During our visit to InfoGamer 2013 in Croatia, I got a chance to try out Wargaming’s recently released World of Warplanes. Wargaming is, of course, best known for World of Tanks (that is coming soon to Xbox 360) and World of Warplanes doesn’t stray far from what made it predecessor such a success. However, it does manage to carry the franchise to all new heights.
Being a seasoned gamer, I skipped training and immediately jumped into a standard battle, flying a German fighter plane. The goal was pretty simple – destroy all the enemy airplanes or gain supremacy by damaging enemy ground units (controlled by the A.I.). Surprisingly, I managed to last most of the fight and even took down an enemy plane and one ground target. It could be because I’m simply a natural born aviator, but I suspect it might be something else.
You see, just like World of Tanks, World of Warplanes is very easy to just pick up and play: the controls are very simple and intuitive and there’s not a lot you need to do know to master the basics of aerial combat – aim, shoot and hope for a kill.
Of course, I didn’t get far with that attitude. WoWP might be easy to get into (probably even more so if you stick with the training), but if you want to really dominate the sky you’ll have to work hard, even if you’re a veteran WoT player. After all – flying an airplane is different than driving a tank. Forget for a minute the whole new dimension it opens up; flying is faster, more intense and leaves very little room for error.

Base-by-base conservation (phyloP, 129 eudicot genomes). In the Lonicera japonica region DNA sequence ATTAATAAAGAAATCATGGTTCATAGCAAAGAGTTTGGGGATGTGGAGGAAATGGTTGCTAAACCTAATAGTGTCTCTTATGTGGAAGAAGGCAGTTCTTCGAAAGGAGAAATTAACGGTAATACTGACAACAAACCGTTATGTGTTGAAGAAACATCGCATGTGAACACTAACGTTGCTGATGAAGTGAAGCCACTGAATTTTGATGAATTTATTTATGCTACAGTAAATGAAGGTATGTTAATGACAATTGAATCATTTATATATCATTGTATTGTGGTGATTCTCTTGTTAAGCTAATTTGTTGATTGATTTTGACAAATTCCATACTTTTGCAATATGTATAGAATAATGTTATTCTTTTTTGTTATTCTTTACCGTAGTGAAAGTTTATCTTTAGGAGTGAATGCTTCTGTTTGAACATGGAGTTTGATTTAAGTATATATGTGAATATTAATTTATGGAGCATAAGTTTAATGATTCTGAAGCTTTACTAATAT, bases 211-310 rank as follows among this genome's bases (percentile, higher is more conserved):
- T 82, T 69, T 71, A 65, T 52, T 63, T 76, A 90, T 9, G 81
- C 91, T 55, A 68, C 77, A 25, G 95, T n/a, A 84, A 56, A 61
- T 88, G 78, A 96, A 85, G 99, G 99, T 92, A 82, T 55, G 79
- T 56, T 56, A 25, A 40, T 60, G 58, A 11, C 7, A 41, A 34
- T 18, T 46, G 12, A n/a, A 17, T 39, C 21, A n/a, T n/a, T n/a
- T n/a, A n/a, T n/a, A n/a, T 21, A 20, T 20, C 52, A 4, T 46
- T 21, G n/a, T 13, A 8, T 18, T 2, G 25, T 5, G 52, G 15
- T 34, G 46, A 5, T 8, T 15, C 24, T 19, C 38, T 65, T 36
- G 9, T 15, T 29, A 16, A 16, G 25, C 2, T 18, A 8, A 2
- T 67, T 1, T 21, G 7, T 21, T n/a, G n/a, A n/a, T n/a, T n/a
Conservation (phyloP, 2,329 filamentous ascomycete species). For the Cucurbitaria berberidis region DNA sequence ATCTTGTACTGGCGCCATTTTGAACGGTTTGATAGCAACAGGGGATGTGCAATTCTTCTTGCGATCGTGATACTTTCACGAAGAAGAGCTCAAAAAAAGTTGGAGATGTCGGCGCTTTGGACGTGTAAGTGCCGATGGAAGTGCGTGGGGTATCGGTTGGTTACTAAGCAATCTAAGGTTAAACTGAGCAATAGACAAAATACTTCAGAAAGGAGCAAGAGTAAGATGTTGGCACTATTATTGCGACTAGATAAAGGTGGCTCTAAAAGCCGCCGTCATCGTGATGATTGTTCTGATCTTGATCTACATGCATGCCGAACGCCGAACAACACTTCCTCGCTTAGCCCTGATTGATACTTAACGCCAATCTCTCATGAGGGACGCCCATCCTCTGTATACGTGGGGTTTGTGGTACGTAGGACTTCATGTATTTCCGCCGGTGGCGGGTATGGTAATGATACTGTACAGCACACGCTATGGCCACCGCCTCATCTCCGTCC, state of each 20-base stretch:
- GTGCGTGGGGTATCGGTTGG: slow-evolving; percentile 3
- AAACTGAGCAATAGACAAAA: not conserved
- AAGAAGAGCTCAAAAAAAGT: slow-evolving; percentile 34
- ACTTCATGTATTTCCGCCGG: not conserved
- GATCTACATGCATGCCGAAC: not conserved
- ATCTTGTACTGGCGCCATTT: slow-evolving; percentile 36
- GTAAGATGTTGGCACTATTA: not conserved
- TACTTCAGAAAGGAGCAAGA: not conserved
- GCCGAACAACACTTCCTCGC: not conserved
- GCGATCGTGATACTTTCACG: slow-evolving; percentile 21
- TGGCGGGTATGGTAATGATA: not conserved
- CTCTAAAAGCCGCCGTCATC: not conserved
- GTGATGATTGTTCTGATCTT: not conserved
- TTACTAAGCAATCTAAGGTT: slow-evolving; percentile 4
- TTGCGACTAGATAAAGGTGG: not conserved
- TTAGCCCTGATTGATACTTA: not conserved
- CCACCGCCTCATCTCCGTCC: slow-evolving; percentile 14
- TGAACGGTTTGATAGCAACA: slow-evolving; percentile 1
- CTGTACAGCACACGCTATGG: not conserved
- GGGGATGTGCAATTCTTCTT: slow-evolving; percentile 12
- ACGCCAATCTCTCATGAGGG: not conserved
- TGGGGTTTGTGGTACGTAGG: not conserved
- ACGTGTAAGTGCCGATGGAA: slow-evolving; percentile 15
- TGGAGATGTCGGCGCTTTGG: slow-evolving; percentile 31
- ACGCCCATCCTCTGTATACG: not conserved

That is exactly what I experienced with World of Warplanes – fast and intense dogfights that always ended with a fiery (if a but unsatisfying) crash, usually my own.
If you want to avoid a similar fate and not end up as a digital pile of twisted metal on a hillside somewhere, you’ll have to stick with your squadron. Flying solo meanings you’re an easy target for enemy players, who won’t hesitate to gang up on a lonely flyer. It’s good to have at least one other friendly plane nearby to help you shake those bogeys on your six.
The only time I felt lost was outside of battle. While the gameplay itself is very friendly and accommodating to new users, the same cannot be said about the menus and customization options. Getting into an online match is is as simple as clicking a button, but upgrading your planes and researching new technology can be a bit too overwhelming: the amount of information on the screen may be appreciated by airplane-enthusiasts but for the casual gamer, who just wants to a few short rounds of intense combat, it could be quite off-putting.
Still, I had plenty of fun shooting down planes (and getting shot down) at InfoGamer 2013 in Croatia. World of Warplanes is available now to for free on the PC – check it out.